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Nirma is a group of companies based in the city of Ahmedabad in Gujarat, India that manufactures products ranging from Cements, cosmetics, soaps, detergents, salt, soda ash, LAB and Injectables. Karsanbhai Patel, an entrepreneur and philanthropist of Gujarat, started Nirma as a one-man operation. Today Nirma has over 25,000 employees and a turnover of over ₹15500 crore
|Industry||Fast-moving consumer goods|
|Headquarters||Ahmedabad, Gujarat, India|
|Karsanbhai Patel (CMD)|
|Products||Nuvoco Cements, Nirma detergent, Nirma soaps|
- Soda ash
- Linear alkyl benzene
- Edible & industrial salt
- Alpha olefin sulfonate
- Sulfuric acid
- Critical care products
- Medical disposables
- Single super phosphate
- Castor oil
- Multilayer tubes
- Seamless tubes
- Tube laminate
- Flexible laminate
- Paper & plastic cups
- Injection molding
- Phosphoric acid
Starting as a one-product, one-man outfit from a 100 sq ft (9.3 m2) room in 1969, Nirma became a very successful company within three decades. The company had multi-locational manufacturing facilities, and a broad product portfolio under an umbrella brand – Nirma.
Nirma successfully countered competition from HUL and carved a niche for itself in the lower-end of the detergents and toilet soap market. However, Nirma realised that it would have to launch products for the upper end of the market to retain its middle class consumers who would graduate to the upper end. The company launched toilet soaps for the premium segment. However, analysts felt that Nirma would not be able to repeat its success story in the premium segment.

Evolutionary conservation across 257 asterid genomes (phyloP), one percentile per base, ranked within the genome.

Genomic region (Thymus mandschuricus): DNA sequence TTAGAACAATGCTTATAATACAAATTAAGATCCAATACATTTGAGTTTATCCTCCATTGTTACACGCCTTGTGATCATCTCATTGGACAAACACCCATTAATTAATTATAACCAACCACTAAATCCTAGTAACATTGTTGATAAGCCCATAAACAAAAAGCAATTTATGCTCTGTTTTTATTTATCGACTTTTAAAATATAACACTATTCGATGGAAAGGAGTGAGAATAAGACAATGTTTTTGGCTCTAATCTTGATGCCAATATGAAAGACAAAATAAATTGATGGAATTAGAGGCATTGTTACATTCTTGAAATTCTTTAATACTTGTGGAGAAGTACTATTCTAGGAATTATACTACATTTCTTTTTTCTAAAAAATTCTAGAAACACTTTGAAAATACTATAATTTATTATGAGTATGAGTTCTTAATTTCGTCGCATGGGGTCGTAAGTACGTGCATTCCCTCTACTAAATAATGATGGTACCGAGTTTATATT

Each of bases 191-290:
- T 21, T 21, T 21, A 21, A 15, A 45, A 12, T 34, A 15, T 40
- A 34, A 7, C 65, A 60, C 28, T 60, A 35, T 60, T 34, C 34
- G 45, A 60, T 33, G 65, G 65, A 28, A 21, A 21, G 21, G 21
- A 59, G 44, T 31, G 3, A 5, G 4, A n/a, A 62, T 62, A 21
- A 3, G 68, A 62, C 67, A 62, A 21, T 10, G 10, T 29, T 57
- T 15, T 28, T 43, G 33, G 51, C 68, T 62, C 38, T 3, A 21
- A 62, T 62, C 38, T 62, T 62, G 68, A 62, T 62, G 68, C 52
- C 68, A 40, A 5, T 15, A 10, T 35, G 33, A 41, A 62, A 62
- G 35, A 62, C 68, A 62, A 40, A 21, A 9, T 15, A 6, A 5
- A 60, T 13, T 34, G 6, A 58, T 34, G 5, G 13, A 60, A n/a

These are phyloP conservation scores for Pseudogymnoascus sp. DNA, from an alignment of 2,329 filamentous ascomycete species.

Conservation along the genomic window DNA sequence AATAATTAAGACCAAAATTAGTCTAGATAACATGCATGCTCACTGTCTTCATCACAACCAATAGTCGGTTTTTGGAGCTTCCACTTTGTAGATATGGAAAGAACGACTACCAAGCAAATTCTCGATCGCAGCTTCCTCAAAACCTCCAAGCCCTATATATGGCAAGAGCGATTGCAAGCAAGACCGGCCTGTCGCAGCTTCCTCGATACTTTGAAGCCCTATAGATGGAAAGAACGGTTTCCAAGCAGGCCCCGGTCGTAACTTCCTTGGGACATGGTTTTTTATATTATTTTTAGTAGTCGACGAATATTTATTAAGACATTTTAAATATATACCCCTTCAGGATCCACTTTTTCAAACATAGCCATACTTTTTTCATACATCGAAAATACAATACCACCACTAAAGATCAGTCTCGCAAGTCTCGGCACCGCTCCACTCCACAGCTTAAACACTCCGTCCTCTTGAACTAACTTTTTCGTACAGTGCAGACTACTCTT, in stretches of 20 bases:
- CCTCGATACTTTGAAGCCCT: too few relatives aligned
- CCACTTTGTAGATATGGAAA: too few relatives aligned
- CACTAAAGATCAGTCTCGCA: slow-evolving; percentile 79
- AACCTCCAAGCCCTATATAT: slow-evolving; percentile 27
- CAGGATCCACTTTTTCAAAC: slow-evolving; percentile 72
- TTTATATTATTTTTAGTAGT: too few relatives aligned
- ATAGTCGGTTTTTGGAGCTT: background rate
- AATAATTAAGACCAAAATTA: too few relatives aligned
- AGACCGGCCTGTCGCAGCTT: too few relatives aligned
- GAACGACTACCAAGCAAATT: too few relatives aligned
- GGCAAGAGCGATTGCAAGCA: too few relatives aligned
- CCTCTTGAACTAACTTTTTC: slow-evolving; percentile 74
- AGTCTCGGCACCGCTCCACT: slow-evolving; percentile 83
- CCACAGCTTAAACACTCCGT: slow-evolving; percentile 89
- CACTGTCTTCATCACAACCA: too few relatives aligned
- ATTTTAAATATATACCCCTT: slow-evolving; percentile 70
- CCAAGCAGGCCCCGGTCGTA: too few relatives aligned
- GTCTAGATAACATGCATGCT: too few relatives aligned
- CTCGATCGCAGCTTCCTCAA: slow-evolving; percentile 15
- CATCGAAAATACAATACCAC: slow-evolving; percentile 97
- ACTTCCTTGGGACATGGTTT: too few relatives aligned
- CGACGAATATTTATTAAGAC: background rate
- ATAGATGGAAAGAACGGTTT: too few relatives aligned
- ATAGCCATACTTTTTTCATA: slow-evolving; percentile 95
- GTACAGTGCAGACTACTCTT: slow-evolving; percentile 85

In 2000, Nirma had a 15% share in the toilet soap segment and more than 30% share in the detergent market. Aided by growth in volumes and commissioning of backward integration projects, Nirma's turnover for the year ended March 2000 increased by 17% over the previous fiscal, to ₹1,217 crores.
In 1969, Dr. Karsanbhai Patel, a chemist at the Gujarat Government's Department of Mining and Geology manufactured phosphate-free synthetic detergent powder, and started selling it locally. The new yellow powder was priced at ₹3.50 per kg, at a time when HUL's Surf was priced at ₹13. Soon, there was a huge demand for Nirma in Ruppur (Gujarat), Patel's hometown. He started packing the formulation in a 10x10ft room in his house. Patel named the powder as Nirma, after his daughter Nirupama. Patel was able to sell about 15-20 packets a day on his way to the office on bicycle, some 15 km away. By 1985, Nirma washing powder had become one of the most popular, household detergents in many parts of the country.
By 1999, Nirma was a major consumer brand, offering a range of detergents, soaps and personal care products. Nirma's success in the highly competitive soap and detergent market was attributed to its brand promotion efforts, which was complemented by its distribution reach and market penetration. Nirma's network consisted of about 400 distributors and over 20 lakh retail outlets across the country. This huge network enabled Nirma to make its products available to the smallest village.
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